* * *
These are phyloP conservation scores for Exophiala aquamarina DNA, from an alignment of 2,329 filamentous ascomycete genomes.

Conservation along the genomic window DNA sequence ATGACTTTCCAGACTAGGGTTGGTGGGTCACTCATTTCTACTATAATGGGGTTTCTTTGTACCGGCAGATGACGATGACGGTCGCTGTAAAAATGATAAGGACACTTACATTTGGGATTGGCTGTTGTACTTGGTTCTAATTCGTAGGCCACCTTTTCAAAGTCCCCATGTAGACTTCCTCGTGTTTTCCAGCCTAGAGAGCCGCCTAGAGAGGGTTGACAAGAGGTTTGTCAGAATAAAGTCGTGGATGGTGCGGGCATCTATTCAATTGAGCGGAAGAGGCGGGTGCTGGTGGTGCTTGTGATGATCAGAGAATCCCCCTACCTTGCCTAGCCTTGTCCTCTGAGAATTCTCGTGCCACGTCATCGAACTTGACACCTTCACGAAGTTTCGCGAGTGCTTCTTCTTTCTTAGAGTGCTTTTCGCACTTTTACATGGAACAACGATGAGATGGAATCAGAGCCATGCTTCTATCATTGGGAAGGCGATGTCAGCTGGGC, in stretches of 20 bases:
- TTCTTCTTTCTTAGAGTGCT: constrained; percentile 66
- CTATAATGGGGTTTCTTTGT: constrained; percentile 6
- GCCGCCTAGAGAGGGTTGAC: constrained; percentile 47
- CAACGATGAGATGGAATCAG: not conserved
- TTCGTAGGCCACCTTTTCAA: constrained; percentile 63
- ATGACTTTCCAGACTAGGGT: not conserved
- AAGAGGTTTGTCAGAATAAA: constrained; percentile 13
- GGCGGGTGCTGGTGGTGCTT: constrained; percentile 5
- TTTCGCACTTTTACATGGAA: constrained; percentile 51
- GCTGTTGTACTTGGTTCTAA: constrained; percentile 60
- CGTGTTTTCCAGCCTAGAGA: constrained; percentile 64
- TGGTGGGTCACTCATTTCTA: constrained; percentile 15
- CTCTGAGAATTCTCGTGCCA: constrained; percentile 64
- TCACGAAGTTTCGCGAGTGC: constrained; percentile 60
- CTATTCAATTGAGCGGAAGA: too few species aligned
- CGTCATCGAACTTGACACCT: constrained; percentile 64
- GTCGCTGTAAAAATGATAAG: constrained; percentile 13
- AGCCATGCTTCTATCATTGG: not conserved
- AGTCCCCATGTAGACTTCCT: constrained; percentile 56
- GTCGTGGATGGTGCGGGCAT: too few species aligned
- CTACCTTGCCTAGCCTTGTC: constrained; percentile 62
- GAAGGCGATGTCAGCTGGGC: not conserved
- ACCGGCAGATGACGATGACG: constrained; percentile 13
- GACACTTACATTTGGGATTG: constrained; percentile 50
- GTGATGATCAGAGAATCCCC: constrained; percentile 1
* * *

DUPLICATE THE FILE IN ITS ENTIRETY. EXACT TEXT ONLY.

These are phyloP conservation scores for Exophiala aquamarina DNA, from an alignment of 2,329 filamentous ascomycete genomes.

Conservation along the genomic window DNA sequence ATGACTTTCCAGACTAGGGTTGGTGGGTCACTCATTTCTACTATAATGGGGTTTCTTTGTACCGGCAGATGACGATGACGGTCGCTGTAAAAATGATAAGGACACTTACATTTGGGATTGGCTGTTGTACTTGGTTCTAATTCGTAGGCCACCTTTTCAAAGTCCCCATGTAGACTTCCTCGTGTTTTCCAGCCTAGAGAGCCGCCTAGAGAGGGTTGACAAGAGGTTTGTCAGAATAAAGTCGTGGATGGTGCGGGCATCTATTCAATTGAGCGGAAGAGGCGGGTGCTGGTGGTGCTTGTGATGATCAGAGAATCCCCCTACCTTGCCTAGCCTTGTCCTCTGAGAATTCTCGTGCCACGTCATCGAACTTGACACCTTCACGAAGTTTCGCGAGTGCTTCTTCTTTCTTAGAGTGCTTTTCGCACTTTTACATGGAACAACGATGAGATGGAATCAGAGCCATGCTTCTATCATTGGGAAGGCGATGTCAGCTGGGC, in stretches of 20 bases:
- TTCTTCTTTCTTAGAGTGCT: constrained; percentile 66
- CTATAATGGGGTTTCTTTGT: constrained; percentile 6
- GCCGCCTAGAGAGGGTTGAC: constrained; percentile 47
- CAACGATGAGATGGAATCAG: not conserved
- TTCGTAGGCCACCTTTTCAA: constrained; percentile 63
- ATGACTTTCCAGACTAGGGT: not conserved
- AAGAGGTTTGTCAGAATAAA: constrained; percentile 13
- GGCGGGTGCTGGTGGTGCTT: constrained; percentile 5
- TTTCGCACTTTTACATGGAA: constrained; percentile 51
- GCTGTTGTACTTGGTTCTAA: constrained; percentile 60
- CGTGTTTTCCAGCCTAGAGA: constrained; percentile 64
- TGGTGGGTCACTCATTTCTA: constrained; percentile 15
- CTCTGAGAATTCTCGTGCCA: constrained; percentile 64
- TCACGAAGTTTCGCGAGTGC: constrained; percentile 60
- CTATTCAATTGAGCGGAAGA: too few species aligned
- CGTCATCGAACTTGACACCT: constrained; percentile 64
- GTCGCTGTAAAAATGATAAG: constrained; percentile 13
- AGCCATGCTTCTATCATTGG: not conserved
- AGTCCCCATGTAGACTTCCT: constrained; percentile 56
- GTCGTGGATGGTGCGGGCAT: too few species aligned
- CTACCTTGCCTAGCCTTGTC: constrained; percentile 62
- GAAGGCGATGTCAGCTGGGC: not conserved
- ACCGGCAGATGACGATGACG: constrained; percentile 13
- GACACTTACATTTGGGATTG: constrained; percentile 50
- GTGATGATCAGAGAATCCCC: constrained; percentile 1